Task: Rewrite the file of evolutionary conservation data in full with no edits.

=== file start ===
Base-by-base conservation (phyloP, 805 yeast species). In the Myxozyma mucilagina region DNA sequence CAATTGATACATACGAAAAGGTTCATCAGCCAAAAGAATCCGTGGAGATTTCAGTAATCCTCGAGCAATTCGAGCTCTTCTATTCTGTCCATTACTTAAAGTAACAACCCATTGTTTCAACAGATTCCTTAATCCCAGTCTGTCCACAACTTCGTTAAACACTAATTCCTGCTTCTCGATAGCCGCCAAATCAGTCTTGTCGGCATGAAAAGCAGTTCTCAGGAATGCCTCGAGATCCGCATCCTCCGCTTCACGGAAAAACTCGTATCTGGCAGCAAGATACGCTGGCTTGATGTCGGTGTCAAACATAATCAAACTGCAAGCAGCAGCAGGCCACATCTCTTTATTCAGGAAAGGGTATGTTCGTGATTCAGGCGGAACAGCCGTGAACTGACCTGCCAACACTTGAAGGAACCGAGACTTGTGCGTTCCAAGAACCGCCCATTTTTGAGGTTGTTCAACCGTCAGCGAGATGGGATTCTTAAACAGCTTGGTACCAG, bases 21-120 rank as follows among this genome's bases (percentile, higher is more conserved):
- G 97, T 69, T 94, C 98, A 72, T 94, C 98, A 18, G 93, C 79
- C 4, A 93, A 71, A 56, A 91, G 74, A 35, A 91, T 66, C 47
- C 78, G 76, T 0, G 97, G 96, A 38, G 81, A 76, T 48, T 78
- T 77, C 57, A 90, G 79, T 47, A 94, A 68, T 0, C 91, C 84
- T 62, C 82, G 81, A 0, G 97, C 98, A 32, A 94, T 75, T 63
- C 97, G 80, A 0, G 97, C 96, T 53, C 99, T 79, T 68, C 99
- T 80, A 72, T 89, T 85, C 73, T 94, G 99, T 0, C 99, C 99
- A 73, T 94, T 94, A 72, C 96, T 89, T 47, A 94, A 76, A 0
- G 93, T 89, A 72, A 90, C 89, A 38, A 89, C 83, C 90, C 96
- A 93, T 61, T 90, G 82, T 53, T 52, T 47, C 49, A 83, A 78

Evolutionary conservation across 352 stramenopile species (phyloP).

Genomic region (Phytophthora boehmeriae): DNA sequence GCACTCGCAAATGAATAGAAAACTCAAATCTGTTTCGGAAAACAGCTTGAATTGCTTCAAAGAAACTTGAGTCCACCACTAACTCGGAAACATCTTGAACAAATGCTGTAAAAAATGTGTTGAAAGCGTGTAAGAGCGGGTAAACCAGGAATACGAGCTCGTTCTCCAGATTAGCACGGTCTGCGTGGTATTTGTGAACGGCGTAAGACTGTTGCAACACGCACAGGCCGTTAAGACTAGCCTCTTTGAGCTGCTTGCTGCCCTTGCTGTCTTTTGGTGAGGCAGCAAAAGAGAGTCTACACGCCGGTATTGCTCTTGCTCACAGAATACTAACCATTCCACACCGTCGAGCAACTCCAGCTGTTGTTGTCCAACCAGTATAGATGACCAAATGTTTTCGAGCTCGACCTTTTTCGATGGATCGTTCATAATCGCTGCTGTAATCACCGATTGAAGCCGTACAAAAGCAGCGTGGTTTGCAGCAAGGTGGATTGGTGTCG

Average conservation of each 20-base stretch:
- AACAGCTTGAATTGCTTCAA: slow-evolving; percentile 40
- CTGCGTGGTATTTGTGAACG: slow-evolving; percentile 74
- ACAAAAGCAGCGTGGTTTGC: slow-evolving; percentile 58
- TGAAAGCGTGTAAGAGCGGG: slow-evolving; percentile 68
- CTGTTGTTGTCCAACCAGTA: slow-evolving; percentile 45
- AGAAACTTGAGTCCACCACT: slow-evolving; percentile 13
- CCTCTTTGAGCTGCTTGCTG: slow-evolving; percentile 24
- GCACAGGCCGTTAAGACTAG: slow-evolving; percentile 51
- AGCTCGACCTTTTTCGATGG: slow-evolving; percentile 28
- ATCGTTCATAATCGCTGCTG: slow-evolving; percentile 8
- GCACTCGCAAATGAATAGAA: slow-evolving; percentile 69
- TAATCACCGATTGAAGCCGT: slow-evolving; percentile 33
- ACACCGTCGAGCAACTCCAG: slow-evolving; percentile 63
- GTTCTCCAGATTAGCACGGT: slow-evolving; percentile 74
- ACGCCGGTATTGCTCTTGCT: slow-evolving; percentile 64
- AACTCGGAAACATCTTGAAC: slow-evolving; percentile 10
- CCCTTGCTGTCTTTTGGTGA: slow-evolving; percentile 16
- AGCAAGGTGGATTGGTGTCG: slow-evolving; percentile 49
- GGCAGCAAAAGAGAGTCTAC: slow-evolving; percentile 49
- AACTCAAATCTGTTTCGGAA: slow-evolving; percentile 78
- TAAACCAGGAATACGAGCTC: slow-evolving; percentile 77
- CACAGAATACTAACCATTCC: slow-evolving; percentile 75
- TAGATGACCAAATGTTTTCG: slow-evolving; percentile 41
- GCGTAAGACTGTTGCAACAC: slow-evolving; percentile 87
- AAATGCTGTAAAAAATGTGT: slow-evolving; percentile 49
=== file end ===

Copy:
Base-by-base conservation (phyloP, 805 yeast species). In the Myxozyma mucilagina region DNA sequence CAATTGATACATACGAAAAGGTTCATCAGCCAAAAGAATCCGTGGAGATTTCAGTAATCCTCGAGCAATTCGAGCTCTTCTATTCTGTCCATTACTTAAAGTAACAACCCATTGTTTCAACAGATTCCTTAATCCCAGTCTGTCCACAACTTCGTTAAACACTAATTCCTGCTTCTCGATAGCCGCCAAATCAGTCTTGTCGGCATGAAAAGCAGTTCTCAGGAATGCCTCGAGATCCGCATCCTCCGCTTCACGGAAAAACTCGTATCTGGCAGCAAGATACGCTGGCTTGATGTCGGTGTCAAACATAATCAAACTGCAAGCAGCAGCAGGCCACATCTCTTTATTCAGGAAAGGGTATGTTCGTGATTCAGGCGGAACAGCCGTGAACTGACCTGCCAACACTTGAAGGAACCGAGACTTGTGCGTTCCAAGAACCGCCCATTTTTGAGGTTGTTCAACCGTCAGCGAGATGGGATTCTTAAACAGCTTGGTACCAG, bases 21-120 rank as follows among this genome's bases (percentile, higher is more conserved):
- G 97, T 69, T 94, C 98, A 72, T 94, C 98, A 18, G 93, C 79
- C 4, A 93, A 71, A 56, A 91, G 74, A 35, A 91, T 66, C 47
- C 78, G 76, T 0, G 97, G 96, A 38, G 81, A 76, T 48, T 78
- T 77, C 57, A 90, G 79, T 47, A 94, A 68, T 0, C 91, C 84
- T 62, C 82, G 81, A 0, G 97, C 98, A 32, A 94, T 75, T 63
- C 97, G 80, A 0, G 97, C 96, T 53, C 99, T 79, T 68, C 99
- T 80, A 72, T 89, T 85, C 73, T 94, G 99, T 0, C 99, C 99
- A 73, T 94, T 94, A 72, C 96, T 89, T 47, A 94, A 76, A 0
- G 93, T 89, A 72, A 90, C 89, A 38, A 89, C 83, C 90, C 96
- A 93, T 61, T 90, G 82, T 53, T 52, T 47, C 49, A 83, A 78

Evolutionary conservation across 352 stramenopile species (phyloP).

Genomic region (Phytophthora boehmeriae): DNA sequence GCACTCGCAAATGAATAGAAAACTCAAATCTGTTTCGGAAAACAGCTTGAATTGCTTCAAAGAAACTTGAGTCCACCACTAACTCGGAAACATCTTGAACAAATGCTGTAAAAAATGTGTTGAAAGCGTGTAAGAGCGGGTAAACCAGGAATACGAGCTCGTTCTCCAGATTAGCACGGTCTGCGTGGTATTTGTGAACGGCGTAAGACTGTTGCAACACGCACAGGCCGTTAAGACTAGCCTCTTTGAGCTGCTTGCTGCCCTTGCTGTCTTTTGGTGAGGCAGCAAAAGAGAGTCTACACGCCGGTATTGCTCTTGCTCACAGAATACTAACCATTCCACACCGTCGAGCAACTCCAGCTGTTGTTGTCCAACCAGTATAGATGACCAAATGTTTTCGAGCTCGACCTTTTTCGATGGATCGTTCATAATCGCTGCTGTAATCACCGATTGAAGCCGTACAAAAGCAGCGTGGTTTGCAGCAAGGTGGATTGGTGTCG

Average conservation of each 20-base stretch:
- AACAGCTTGAATTGCTTCAA: slow-evolving; percentile 40
- CTGCGTGGTATTTGTGAACG: slow-evolving; percentile 74
- ACAAAAGCAGCGTGGTTTGC: slow-evolving; percentile 58
- TGAAAGCGTGTAAGAGCGGG: slow-evolving; percentile 68
- CTGTTGTTGTCCAACCAGTA: slow-evolving; percentile 45
- AGAAACTTGAGTCCACCACT: slow-evolving; percentile 13
- CCTCTTTGAGCTGCTTGCTG: slow-evolving; percentile 24
- GCACAGGCCGTTAAGACTAG: slow-evolving; percentile 51
- AGCTCGACCTTTTTCGATGG: slow-evolving; percentile 28
- ATCGTTCATAATCGCTGCTG: slow-evolving; percentile 8
- GCACTCGCAAATGAATAGAA: slow-evolving; percentile 69
- TAATCACCGATTGAAGCCGT: slow-evolving; percentile 33
- ACACCGTCGAGCAACTCCAG: slow-evolving; percentile 63
- GTTCTCCAGATTAGCACGGT: slow-evolving; percentile 74
- ACGCCGGTATTGCTCTTGCT: slow-evolving; percentile 64
- AACTCGGAAACATCTTGAAC: slow-evolving; percentile 10
- CCCTTGCTGTCTTTTGGTGA: slow-evolving; percentile 16
- AGCAAGGTGGATTGGTGTCG: slow-evolving; percentile 49
- GGCAGCAAAAGAGAGTCTAC: slow-evolving; percentile 49
- AACTCAAATCTGTTTCGGAA: slow-evolving; percentile 78
- TAAACCAGGAATACGAGCTC: slow-evolving; percentile 77
- CACAGAATACTAACCATTCC: slow-evolving; percentile 75
- TAGATGACCAAATGTTTTCG: slow-evolving; percentile 41
- GCGTAAGACTGTTGCAACAC: slow-evolving; percentile 87
- AAATGCTGTAAAAAATGTGT: slow-evolving; percentile 49